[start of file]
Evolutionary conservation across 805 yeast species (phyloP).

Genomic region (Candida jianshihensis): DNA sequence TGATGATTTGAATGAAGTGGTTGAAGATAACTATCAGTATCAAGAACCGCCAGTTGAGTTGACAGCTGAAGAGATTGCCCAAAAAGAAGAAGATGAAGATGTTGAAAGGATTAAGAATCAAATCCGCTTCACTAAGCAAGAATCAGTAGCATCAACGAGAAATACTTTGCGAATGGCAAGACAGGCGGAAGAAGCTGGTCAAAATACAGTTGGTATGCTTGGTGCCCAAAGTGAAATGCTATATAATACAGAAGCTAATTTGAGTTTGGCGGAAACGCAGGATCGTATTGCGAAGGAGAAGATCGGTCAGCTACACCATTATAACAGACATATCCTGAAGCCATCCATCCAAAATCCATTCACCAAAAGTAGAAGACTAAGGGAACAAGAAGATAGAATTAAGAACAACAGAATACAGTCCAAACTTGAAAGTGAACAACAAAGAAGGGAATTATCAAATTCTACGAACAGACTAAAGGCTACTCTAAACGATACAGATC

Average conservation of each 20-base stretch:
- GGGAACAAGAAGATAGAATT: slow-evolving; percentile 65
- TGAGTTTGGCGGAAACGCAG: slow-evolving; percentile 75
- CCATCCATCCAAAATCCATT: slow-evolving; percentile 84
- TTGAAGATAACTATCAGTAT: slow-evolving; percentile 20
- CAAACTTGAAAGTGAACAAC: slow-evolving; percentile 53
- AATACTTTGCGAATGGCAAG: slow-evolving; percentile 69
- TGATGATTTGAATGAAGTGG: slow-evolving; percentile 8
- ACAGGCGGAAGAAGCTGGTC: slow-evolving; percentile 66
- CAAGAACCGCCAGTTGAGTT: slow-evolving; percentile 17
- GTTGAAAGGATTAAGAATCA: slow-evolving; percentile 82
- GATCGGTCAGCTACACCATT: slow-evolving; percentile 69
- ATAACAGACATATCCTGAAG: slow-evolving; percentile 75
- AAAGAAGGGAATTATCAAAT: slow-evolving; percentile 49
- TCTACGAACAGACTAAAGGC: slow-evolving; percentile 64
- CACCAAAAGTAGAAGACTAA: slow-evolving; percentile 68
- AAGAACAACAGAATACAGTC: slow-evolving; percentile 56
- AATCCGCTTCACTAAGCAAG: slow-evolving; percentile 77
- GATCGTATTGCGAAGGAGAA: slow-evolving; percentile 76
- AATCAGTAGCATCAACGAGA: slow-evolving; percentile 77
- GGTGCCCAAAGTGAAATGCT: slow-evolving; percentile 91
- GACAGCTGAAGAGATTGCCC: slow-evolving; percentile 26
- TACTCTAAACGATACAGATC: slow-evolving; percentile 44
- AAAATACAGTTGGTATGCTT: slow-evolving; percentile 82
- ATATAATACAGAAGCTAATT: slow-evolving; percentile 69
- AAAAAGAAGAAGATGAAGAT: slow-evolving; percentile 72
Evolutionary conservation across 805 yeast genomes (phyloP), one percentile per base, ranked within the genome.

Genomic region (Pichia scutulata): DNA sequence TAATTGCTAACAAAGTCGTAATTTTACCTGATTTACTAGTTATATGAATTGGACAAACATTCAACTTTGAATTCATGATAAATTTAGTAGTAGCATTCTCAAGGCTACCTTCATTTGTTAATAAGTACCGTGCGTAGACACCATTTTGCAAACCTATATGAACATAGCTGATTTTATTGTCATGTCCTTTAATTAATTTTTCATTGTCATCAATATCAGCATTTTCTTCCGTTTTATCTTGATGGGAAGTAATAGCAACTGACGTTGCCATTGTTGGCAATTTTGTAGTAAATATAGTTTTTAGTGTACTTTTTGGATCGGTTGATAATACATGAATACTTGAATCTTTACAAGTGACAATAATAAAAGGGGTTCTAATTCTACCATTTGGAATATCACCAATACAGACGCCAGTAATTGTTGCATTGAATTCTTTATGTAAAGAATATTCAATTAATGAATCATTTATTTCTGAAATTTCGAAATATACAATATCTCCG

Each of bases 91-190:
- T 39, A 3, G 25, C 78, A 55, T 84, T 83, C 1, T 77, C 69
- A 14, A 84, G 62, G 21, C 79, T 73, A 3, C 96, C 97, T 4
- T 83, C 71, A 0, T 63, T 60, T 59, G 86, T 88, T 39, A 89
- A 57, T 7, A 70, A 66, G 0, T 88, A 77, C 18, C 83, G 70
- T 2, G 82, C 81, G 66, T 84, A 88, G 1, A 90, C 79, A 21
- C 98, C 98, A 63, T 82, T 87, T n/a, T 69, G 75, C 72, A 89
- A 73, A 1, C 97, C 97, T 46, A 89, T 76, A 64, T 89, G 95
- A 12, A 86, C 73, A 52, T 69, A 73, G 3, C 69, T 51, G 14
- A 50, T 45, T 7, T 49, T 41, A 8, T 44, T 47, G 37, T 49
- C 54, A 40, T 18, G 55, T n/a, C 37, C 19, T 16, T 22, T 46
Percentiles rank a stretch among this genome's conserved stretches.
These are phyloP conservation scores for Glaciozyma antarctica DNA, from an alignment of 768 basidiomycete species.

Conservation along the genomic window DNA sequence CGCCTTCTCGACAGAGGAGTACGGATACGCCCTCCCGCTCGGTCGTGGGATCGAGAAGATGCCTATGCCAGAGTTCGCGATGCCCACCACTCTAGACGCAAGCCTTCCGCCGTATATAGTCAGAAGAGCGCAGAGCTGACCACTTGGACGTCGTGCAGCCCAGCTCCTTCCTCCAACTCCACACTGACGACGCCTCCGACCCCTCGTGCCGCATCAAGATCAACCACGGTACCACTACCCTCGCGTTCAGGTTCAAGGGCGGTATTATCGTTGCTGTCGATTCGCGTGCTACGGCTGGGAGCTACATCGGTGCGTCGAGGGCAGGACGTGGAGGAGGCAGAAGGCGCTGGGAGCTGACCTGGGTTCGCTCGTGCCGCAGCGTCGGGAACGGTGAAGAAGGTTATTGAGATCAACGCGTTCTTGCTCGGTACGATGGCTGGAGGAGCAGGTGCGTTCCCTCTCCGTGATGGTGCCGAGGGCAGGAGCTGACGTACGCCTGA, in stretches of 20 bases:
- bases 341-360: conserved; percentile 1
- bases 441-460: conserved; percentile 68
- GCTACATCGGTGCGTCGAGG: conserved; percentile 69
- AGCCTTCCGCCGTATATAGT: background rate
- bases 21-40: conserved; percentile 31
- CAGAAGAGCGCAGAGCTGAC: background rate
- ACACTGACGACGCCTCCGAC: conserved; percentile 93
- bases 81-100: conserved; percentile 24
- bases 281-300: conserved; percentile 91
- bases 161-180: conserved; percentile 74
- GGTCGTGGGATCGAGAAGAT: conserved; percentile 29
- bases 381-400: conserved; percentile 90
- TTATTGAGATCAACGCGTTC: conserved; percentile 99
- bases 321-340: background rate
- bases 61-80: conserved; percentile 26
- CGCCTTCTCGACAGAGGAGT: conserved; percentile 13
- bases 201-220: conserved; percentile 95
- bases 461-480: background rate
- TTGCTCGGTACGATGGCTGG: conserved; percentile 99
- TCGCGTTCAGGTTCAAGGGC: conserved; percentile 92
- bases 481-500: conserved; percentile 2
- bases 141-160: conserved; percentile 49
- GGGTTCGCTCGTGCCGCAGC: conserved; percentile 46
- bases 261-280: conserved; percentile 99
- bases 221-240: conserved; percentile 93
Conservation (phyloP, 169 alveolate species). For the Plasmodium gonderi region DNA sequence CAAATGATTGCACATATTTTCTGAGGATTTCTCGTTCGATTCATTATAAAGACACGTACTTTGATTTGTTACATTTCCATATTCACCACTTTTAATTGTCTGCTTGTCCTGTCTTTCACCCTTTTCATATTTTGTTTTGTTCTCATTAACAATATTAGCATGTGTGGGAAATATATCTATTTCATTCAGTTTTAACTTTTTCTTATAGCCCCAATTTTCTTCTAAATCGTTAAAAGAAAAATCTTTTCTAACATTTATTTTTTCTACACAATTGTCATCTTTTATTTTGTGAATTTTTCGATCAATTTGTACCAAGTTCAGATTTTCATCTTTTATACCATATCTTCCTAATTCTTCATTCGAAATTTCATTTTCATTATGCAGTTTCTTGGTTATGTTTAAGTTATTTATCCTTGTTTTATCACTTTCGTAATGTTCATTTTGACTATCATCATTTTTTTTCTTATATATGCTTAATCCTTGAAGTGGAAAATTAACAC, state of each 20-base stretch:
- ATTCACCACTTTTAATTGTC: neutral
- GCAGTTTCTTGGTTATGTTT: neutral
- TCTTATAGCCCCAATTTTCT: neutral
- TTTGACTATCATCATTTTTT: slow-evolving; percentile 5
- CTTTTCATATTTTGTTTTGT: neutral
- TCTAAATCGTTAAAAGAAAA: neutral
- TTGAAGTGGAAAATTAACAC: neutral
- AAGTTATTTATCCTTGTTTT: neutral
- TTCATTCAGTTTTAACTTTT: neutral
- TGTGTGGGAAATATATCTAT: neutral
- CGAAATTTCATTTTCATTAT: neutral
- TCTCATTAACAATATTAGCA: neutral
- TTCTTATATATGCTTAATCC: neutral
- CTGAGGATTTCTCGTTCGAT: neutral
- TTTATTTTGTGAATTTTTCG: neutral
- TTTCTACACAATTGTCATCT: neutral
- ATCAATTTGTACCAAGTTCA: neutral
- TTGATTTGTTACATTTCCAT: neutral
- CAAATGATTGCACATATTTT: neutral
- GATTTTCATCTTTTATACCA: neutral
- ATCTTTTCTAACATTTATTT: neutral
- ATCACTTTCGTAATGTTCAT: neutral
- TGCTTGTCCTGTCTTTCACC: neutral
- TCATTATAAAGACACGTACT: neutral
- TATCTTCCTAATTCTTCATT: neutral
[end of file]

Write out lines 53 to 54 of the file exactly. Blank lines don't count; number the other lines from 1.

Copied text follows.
- bases 281-300: conserved; percentile 91
- bases 161-180: conserved; percentile 74